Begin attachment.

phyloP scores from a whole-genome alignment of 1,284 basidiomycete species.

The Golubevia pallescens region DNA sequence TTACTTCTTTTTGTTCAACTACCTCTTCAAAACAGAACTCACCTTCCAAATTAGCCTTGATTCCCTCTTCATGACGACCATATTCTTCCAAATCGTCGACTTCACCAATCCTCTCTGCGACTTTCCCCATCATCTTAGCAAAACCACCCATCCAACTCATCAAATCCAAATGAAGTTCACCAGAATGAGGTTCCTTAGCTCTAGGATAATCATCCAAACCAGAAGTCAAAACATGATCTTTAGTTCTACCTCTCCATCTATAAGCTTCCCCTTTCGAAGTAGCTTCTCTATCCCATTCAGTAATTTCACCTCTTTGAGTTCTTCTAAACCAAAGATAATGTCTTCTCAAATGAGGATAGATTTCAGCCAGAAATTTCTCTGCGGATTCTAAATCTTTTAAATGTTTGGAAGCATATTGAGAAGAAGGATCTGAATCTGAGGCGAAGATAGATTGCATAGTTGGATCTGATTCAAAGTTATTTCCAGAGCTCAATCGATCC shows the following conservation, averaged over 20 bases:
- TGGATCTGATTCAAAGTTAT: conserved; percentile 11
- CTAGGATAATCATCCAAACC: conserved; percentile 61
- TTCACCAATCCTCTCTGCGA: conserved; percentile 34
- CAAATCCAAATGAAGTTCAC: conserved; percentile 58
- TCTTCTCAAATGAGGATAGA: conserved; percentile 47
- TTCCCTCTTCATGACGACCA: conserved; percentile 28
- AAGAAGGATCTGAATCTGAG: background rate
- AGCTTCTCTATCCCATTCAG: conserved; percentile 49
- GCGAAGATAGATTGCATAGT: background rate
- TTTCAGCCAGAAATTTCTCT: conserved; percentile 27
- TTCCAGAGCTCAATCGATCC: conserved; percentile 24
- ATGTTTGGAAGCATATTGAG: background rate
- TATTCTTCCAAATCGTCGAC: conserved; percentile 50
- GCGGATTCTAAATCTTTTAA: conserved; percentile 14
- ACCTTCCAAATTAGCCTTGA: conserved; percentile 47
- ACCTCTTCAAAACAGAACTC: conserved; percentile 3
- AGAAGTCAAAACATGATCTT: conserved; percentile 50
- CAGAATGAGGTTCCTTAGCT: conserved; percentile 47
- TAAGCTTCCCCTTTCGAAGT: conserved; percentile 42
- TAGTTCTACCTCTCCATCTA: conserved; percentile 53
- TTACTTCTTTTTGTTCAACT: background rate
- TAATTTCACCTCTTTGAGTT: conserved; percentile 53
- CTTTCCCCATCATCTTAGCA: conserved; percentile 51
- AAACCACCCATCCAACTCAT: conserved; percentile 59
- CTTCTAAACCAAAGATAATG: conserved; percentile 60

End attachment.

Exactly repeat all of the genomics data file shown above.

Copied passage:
phyloP scores from a whole-genome alignment of 1,284 basidiomycete species.

The Golubevia pallescens region DNA sequence TTACTTCTTTTTGTTCAACTACCTCTTCAAAACAGAACTCACCTTCCAAATTAGCCTTGATTCCCTCTTCATGACGACCATATTCTTCCAAATCGTCGACTTCACCAATCCTCTCTGCGACTTTCCCCATCATCTTAGCAAAACCACCCATCCAACTCATCAAATCCAAATGAAGTTCACCAGAATGAGGTTCCTTAGCTCTAGGATAATCATCCAAACCAGAAGTCAAAACATGATCTTTAGTTCTACCTCTCCATCTATAAGCTTCCCCTTTCGAAGTAGCTTCTCTATCCCATTCAGTAATTTCACCTCTTTGAGTTCTTCTAAACCAAAGATAATGTCTTCTCAAATGAGGATAGATTTCAGCCAGAAATTTCTCTGCGGATTCTAAATCTTTTAAATGTTTGGAAGCATATTGAGAAGAAGGATCTGAATCTGAGGCGAAGATAGATTGCATAGTTGGATCTGATTCAAAGTTATTTCCAGAGCTCAATCGATCC shows the following conservation, averaged over 20 bases:
- TGGATCTGATTCAAAGTTAT: conserved; percentile 11
- CTAGGATAATCATCCAAACC: conserved; percentile 61
- TTCACCAATCCTCTCTGCGA: conserved; percentile 34
- CAAATCCAAATGAAGTTCAC: conserved; percentile 58
- TCTTCTCAAATGAGGATAGA: conserved; percentile 47
- TTCCCTCTTCATGACGACCA: conserved; percentile 28
- AAGAAGGATCTGAATCTGAG: background rate
- AGCTTCTCTATCCCATTCAG: conserved; percentile 49
- GCGAAGATAGATTGCATAGT: background rate
- TTTCAGCCAGAAATTTCTCT: conserved; percentile 27
- TTCCAGAGCTCAATCGATCC: conserved; percentile 24
- ATGTTTGGAAGCATATTGAG: background rate
- TATTCTTCCAAATCGTCGAC: conserved; percentile 50
- GCGGATTCTAAATCTTTTAA: conserved; percentile 14
- ACCTTCCAAATTAGCCTTGA: conserved; percentile 47
- ACCTCTTCAAAACAGAACTC: conserved; percentile 3
- AGAAGTCAAAACATGATCTT: conserved; percentile 50
- CAGAATGAGGTTCCTTAGCT: conserved; percentile 47
- TAAGCTTCCCCTTTCGAAGT: conserved; percentile 42
- TAGTTCTACCTCTCCATCTA: conserved; percentile 53
- TTACTTCTTTTTGTTCAACT: background rate
- TAATTTCACCTCTTTGAGTT: conserved; percentile 53
- CTTTCCCCATCATCTTAGCA: conserved; percentile 51
- AAACCACCCATCCAACTCAT: conserved; percentile 59
- CTTCTAAACCAAAGATAATG: conserved; percentile 60